My plan was to sever the uprights of the yoke from the base and then use the two uprights as my left and right stick grips. I removed the trim module, PTT and AP-disconnect switches along with their wiring harnesses from the hollow cast-aluminum yoke and then severed the uprights fairly easily with a band saw. I then resurfaced the cut face perfectly flat and smooth with a belt sander. From scrap aluminum material, I fabricated about a 1-inch coupling to mount to the bottom of the grips with tank sealant and #4-40 machine screws. I then machined a hole through the coupling into the grip cavity to allow attachment to the (shortened) top of the factory control stick and also allow internal passage of the wires. I initially used set screws to secure the grip and coupling to the top of the stick but after a couple of hundred hours, I resecured the joint semi-permanently with tank sealant in addition to the set screws.
Before coupling the stick to the grip, I ran the needed wires plus a couple of spares through the stick, making sure that there were no sharp edges to abrade the wires. Starting with the captain’s (left) grip, the first and easiest was the AP disconnect. It is simply a switch to ground. Works great. The PTT was next. The original rocker switch had several leads for the PTT and intercom features. I only needed two for the PTT, which easily connected to the respective leads from the audio panel. Works great.
The last part to finish the captain’s grip was the pitch-trim module that inserts into an aft-facing hole cast into the grip and is secured by two machine screws from behind. The module itself is pretty complicated and consists of two narrow side-by-side rocker switches that while capable of independent operation are intended to be only functional when thumbed simultaneously. This is to prevent runaway or reverse trim and—in concert with sensors in the base of the control post coming out of the floor—to prevent cross-trimming. That is, erroneously trimming counter to pressure fore or aft on the yoke. The bottom line is a lot of complications and wiring not needed for my application. I used a Safety-Trim ST-1-12V-2SP module by TCW Technologies to provide cross-trim relay and runaway trim protection. It also provides two-speed pitch trim speed, which is nice. This meant that I reduced the number of requisite wires down considerably as all I did was wire up one of the two rocker switches, leaving the other as a eunuch. Works great.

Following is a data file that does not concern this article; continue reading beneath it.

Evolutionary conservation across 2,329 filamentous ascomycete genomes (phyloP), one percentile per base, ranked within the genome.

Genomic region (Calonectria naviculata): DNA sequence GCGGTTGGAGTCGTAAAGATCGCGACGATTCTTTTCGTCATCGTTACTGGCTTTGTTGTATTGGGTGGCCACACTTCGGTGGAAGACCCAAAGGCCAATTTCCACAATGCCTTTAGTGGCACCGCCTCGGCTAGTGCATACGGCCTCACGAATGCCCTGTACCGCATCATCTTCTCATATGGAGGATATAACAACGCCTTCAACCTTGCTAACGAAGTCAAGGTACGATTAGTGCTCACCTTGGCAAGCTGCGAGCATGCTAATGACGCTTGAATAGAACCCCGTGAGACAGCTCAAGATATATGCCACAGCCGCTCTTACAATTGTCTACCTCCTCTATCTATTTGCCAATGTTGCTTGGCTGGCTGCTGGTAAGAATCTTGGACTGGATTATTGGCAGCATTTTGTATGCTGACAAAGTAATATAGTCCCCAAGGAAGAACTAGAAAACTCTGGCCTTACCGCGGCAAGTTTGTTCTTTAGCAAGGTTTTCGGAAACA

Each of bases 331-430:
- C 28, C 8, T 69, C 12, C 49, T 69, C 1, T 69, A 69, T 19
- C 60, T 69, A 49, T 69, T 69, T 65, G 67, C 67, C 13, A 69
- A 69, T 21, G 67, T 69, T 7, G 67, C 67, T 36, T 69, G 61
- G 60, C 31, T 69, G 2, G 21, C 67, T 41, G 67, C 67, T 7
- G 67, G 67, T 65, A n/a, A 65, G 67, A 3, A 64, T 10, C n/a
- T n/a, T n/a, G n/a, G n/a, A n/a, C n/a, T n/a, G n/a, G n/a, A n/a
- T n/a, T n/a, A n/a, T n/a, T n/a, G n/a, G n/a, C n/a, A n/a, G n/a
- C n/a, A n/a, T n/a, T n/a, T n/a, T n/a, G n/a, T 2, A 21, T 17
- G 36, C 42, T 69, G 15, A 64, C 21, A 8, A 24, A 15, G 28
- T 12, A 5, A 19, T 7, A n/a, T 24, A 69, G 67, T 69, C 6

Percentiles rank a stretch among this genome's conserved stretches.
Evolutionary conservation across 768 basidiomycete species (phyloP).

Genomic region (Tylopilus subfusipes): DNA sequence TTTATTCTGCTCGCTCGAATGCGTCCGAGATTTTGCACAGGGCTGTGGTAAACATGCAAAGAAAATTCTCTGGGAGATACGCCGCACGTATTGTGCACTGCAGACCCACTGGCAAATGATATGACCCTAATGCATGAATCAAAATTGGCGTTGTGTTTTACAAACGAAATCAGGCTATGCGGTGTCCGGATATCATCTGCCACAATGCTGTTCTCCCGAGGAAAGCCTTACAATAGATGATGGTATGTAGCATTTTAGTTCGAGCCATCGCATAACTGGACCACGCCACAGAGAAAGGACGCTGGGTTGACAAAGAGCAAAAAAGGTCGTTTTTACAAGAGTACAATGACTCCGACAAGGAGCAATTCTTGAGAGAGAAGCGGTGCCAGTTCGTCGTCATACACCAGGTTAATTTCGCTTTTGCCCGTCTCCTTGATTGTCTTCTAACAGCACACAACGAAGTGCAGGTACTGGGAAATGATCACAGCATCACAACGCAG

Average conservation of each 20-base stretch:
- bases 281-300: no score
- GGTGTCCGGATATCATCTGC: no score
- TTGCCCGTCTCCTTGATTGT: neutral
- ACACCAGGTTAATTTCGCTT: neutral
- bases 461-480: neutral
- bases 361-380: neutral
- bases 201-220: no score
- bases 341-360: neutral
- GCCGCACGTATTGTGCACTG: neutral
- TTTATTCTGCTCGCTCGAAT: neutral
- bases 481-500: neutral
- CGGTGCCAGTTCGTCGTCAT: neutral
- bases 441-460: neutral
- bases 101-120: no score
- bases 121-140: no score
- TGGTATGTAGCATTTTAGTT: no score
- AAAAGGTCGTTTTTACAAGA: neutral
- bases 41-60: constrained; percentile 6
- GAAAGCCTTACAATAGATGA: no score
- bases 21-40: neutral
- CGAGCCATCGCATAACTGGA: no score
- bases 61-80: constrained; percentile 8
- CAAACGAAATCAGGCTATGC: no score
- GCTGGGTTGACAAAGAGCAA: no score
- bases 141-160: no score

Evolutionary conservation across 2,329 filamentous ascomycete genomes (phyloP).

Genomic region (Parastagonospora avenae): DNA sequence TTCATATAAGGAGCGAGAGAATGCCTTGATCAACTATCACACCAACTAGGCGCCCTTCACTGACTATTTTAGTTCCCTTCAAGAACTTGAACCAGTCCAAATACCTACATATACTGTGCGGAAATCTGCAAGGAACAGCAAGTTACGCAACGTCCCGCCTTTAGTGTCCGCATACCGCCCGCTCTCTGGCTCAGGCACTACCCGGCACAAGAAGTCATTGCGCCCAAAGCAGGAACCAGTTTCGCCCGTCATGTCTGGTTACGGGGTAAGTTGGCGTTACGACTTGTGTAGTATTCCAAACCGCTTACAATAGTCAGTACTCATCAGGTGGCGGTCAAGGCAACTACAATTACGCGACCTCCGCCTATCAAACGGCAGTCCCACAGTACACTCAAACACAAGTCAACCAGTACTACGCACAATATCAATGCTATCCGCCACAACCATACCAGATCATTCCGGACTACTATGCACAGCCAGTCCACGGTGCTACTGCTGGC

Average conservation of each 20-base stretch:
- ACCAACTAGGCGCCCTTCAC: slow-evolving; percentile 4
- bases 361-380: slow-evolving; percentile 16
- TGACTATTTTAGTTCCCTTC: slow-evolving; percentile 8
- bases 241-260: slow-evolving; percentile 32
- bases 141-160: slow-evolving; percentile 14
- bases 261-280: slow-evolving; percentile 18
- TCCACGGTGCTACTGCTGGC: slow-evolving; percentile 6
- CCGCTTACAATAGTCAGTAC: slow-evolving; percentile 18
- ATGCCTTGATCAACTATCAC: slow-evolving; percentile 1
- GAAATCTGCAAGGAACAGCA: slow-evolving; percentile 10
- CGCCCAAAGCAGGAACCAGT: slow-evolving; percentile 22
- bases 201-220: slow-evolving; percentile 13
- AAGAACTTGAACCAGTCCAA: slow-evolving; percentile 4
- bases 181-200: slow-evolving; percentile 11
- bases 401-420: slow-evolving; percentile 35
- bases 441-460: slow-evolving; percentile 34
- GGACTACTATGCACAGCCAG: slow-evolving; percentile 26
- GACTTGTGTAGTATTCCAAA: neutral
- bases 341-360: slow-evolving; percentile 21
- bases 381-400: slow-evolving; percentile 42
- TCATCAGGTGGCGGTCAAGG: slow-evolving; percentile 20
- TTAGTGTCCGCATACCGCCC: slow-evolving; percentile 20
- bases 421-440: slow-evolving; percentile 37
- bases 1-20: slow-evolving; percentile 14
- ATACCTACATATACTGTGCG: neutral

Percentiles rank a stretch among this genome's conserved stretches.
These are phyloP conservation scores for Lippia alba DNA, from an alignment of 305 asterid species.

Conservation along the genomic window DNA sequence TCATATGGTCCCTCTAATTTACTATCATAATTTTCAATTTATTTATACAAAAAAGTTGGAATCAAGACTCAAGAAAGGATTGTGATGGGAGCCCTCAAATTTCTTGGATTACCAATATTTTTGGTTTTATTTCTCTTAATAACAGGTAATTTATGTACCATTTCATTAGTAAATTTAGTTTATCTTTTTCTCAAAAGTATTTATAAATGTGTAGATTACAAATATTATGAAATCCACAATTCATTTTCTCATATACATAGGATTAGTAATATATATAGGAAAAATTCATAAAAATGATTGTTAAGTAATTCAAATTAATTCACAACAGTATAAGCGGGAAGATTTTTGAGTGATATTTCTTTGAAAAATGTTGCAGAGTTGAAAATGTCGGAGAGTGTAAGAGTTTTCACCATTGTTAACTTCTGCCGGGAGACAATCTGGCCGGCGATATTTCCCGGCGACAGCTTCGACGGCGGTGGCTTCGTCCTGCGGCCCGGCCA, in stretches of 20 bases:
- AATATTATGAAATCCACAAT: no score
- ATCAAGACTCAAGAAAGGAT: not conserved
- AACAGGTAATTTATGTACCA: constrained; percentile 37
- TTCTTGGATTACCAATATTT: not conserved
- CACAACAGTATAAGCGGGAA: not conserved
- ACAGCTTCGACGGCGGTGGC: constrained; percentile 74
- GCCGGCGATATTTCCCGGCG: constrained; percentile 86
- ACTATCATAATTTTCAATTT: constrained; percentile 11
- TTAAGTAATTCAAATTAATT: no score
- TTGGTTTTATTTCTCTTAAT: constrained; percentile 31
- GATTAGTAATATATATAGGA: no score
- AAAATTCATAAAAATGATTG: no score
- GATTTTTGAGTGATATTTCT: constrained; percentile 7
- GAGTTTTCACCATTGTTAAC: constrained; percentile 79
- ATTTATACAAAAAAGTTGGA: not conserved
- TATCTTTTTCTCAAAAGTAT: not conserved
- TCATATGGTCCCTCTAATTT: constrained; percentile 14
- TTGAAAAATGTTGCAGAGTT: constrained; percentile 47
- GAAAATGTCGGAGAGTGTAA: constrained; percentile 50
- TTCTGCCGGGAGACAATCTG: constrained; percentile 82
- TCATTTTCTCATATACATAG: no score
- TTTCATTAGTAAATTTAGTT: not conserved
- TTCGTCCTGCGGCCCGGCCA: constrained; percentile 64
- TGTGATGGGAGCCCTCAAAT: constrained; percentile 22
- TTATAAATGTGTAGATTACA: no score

That completed the left side. All the wires coming out of the bottom of the stick lead to a terminal strip under each respective seat to allow for inspection, replacement and removal of the stick assembly if ever required.
The right side was slightly different. Since I didn’t start with two complete yokes, I needed to work with what I had, which was the right side of a left yoke for the right grip. While the basic casting is symmetrical, there are some differences. The first change was that I didn’t have a second AP disconnect switch. I prewired for it in case I come across one someday but haven’t missed it. I also didn’t have a second PTT switch. I simply went to the aviation aisle of Radio Shack and got a button switch and mounted it in the proper position. Works great.
The last function was the trim module. I really wanted that to be original to complete the look and functionality. The hole in the casting was there but was covered with a plug. I prewired for it and began searching. A new one was ghastly expensive. I kept searching eBay but the modules alone were more expensive than the whole yoke and the yokes showing up had the modules removed. Finally after about two years of operation without it on the right side, a mechanic friend found me one at a recycler and acquired it for me. Once it was installed in the same manner as the left, it worked great and my satisfaction was complete.
I have now flown more than 800 hours with these grips and their service has been flawless. I had considered writing about the process years ago but wanted to wait to make sure that the functionality was well-proven. Hands down, when lookie-loos pass by my airplane somewhere on an airshow ramp, those grips catch their attention. I’ve had young teens immediately identify the grips as of Boeing origin and I’ve had seasoned Boeing pilots stand with furrowed brows trying to figure out why they looked so familiar. Recently a reader reached out to me to explain the grips after noticing them from a picture in a previous article so I decided it was time. I share this not to encourage builders to do what I did—even though I don’t care if they do. I do it simply as an example of one area where builders can add some personal flair to their airplane. What I did was considerable work, but has been greatly rewarding.